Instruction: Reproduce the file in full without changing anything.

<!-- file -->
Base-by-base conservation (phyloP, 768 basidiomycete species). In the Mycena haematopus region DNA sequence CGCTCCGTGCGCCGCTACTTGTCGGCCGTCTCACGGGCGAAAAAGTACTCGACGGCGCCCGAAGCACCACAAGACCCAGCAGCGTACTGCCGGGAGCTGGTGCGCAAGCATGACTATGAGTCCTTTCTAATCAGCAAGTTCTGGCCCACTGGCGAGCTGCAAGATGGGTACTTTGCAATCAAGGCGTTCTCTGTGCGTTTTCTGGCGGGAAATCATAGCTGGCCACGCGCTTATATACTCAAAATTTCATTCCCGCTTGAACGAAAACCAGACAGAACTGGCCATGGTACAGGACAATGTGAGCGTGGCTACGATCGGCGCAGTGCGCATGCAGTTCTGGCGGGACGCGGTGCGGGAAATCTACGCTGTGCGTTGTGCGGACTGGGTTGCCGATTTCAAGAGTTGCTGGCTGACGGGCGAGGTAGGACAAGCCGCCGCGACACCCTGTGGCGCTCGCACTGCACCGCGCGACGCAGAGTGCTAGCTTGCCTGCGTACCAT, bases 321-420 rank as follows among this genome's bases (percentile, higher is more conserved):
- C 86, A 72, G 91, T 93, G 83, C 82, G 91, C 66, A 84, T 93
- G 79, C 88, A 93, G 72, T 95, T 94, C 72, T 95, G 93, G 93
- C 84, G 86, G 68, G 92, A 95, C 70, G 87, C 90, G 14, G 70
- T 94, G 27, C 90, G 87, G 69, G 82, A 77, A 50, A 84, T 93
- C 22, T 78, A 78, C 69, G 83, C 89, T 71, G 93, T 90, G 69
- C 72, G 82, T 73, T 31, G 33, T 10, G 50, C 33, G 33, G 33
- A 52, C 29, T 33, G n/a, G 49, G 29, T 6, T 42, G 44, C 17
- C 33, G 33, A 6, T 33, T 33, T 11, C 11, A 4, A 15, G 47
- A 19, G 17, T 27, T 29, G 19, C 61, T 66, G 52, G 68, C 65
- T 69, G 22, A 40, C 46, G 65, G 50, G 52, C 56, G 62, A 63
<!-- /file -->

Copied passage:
Base-by-base conservation (phyloP, 768 basidiomycete species). In the Mycena haematopus region DNA sequence CGCTCCGTGCGCCGCTACTTGTCGGCCGTCTCACGGGCGAAAAAGTACTCGACGGCGCCCGAAGCACCACAAGACCCAGCAGCGTACTGCCGGGAGCTGGTGCGCAAGCATGACTATGAGTCCTTTCTAATCAGCAAGTTCTGGCCCACTGGCGAGCTGCAAGATGGGTACTTTGCAATCAAGGCGTTCTCTGTGCGTTTTCTGGCGGGAAATCATAGCTGGCCACGCGCTTATATACTCAAAATTTCATTCCCGCTTGAACGAAAACCAGACAGAACTGGCCATGGTACAGGACAATGTGAGCGTGGCTACGATCGGCGCAGTGCGCATGCAGTTCTGGCGGGACGCGGTGCGGGAAATCTACGCTGTGCGTTGTGCGGACTGGGTTGCCGATTTCAAGAGTTGCTGGCTGACGGGCGAGGTAGGACAAGCCGCCGCGACACCCTGTGGCGCTCGCACTGCACCGCGCGACGCAGAGTGCTAGCTTGCCTGCGTACCAT, bases 321-420 rank as follows among this genome's bases (percentile, higher is more conserved):
- C 86, A 72, G 91, T 93, G 83, C 82, G 91, C 66, A 84, T 93
- G 79, C 88, A 93, G 72, T 95, T 94, C 72, T 95, G 93, G 93
- C 84, G 86, G 68, G 92, A 95, C 70, G 87, C 90, G 14, G 70
- T 94, G 27, C 90, G 87, G 69, G 82, A 77, A 50, A 84, T 93
- C 22, T 78, A 78, C 69, G 83, C 89, T 71, G 93, T 90, G 69
- C 72, G 82, T 73, T 31, G 33, T 10, G 50, C 33, G 33, G 33
- A 52, C 29, T 33, G n/a, G 49, G 29, T 6, T 42, G 44, C 17
- C 33, G 33, A 6, T 33, T 33, T 11, C 11, A 4, A 15, G 47
- A 19, G 17, T 27, T 29, G 19, C 61, T 66, G 52, G 68, C 65
- T 69, G 22, A 40, C 46, G 65, G 50, G 52, C 56, G 62, A 63